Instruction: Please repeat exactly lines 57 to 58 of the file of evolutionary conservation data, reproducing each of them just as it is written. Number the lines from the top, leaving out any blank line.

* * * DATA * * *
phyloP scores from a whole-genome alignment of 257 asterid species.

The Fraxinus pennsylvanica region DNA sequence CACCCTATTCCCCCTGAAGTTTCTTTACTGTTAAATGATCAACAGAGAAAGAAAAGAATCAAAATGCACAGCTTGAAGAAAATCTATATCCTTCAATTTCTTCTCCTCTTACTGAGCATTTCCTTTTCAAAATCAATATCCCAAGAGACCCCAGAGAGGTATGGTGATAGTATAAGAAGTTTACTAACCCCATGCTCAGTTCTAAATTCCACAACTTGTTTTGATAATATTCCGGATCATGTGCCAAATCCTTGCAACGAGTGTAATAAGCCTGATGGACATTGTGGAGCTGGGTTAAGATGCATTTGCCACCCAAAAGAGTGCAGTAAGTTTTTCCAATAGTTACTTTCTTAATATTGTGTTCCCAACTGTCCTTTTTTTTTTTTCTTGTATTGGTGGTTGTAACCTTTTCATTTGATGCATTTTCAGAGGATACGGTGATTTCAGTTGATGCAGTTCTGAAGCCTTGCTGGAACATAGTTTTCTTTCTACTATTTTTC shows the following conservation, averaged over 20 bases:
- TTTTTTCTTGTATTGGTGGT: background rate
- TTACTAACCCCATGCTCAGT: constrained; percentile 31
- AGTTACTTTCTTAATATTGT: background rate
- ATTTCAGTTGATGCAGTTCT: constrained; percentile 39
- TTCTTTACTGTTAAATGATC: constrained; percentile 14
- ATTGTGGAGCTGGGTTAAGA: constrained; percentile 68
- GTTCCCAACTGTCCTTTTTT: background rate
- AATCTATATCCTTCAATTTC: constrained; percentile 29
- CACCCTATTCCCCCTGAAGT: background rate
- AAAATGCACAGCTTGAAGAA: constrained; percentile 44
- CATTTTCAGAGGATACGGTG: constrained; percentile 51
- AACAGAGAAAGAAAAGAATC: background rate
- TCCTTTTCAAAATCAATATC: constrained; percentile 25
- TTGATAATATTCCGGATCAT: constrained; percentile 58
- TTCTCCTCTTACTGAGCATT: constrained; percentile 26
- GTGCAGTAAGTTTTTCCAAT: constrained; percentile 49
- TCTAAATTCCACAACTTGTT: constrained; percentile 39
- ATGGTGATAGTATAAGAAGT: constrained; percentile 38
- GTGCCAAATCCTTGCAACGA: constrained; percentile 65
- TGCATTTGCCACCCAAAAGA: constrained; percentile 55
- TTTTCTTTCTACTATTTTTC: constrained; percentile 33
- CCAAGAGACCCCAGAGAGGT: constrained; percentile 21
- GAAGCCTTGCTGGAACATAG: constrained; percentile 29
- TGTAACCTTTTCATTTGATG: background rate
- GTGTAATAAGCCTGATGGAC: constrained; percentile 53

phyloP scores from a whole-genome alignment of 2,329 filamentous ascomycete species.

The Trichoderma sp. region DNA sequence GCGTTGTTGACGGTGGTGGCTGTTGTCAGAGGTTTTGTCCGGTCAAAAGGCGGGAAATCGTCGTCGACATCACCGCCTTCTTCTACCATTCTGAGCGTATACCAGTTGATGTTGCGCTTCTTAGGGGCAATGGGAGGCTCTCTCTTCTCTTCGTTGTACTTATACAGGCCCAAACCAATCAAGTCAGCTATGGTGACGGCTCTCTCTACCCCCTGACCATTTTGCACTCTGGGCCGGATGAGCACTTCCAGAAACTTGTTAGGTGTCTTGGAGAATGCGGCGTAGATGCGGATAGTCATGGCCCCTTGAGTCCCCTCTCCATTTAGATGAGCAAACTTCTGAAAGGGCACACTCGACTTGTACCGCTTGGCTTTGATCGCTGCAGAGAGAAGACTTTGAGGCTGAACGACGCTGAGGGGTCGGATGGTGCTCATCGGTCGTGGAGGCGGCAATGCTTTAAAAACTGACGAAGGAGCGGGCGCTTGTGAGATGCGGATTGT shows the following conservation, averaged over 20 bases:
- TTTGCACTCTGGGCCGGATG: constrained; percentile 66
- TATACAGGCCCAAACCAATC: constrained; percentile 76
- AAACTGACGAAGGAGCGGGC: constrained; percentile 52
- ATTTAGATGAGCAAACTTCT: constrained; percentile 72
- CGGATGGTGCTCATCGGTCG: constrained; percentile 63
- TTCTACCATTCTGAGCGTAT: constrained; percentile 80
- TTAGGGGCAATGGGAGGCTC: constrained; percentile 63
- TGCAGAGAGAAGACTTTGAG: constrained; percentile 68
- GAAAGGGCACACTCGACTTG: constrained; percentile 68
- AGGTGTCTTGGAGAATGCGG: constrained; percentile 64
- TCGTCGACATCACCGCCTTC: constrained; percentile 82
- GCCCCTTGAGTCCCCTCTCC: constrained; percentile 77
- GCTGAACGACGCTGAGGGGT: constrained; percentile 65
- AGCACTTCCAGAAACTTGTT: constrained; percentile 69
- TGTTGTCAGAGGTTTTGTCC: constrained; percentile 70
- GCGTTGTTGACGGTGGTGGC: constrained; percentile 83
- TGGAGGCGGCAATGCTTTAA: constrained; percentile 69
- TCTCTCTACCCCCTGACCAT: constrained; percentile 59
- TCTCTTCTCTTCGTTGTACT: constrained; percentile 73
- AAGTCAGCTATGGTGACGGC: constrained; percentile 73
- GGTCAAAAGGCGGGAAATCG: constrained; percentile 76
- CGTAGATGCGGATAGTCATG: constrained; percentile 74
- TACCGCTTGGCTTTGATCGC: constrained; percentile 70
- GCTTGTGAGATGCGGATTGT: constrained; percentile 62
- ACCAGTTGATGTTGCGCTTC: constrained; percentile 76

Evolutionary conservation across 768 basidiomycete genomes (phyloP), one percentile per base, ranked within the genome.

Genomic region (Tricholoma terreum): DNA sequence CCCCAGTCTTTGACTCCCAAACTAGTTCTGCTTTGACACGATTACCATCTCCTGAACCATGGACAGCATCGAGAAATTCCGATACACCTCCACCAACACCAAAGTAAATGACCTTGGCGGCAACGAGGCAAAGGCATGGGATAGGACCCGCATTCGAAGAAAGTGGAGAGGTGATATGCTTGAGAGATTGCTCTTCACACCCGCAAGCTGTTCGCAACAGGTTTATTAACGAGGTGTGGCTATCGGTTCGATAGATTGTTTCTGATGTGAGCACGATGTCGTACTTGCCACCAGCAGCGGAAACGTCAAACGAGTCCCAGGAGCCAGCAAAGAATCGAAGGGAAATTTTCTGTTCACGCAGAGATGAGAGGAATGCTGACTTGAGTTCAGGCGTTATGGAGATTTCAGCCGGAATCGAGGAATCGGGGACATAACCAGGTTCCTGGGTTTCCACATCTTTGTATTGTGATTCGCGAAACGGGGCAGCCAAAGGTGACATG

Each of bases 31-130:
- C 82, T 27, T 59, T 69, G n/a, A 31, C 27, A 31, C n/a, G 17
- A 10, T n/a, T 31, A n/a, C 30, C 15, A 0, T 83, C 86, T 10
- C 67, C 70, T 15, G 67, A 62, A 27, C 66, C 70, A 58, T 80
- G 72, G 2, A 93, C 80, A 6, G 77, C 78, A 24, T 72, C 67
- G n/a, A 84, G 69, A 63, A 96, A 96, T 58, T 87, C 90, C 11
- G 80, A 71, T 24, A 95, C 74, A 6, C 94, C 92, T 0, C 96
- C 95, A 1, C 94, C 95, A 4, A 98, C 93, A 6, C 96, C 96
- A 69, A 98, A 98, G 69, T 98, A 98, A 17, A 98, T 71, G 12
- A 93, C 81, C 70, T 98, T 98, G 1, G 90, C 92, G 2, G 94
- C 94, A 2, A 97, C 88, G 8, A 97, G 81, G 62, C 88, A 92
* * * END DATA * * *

Each of bases 31-130:
- C 82, T 27, T 59, T 69, G n/a, A 31, C 27, A 31, C n/a, G 17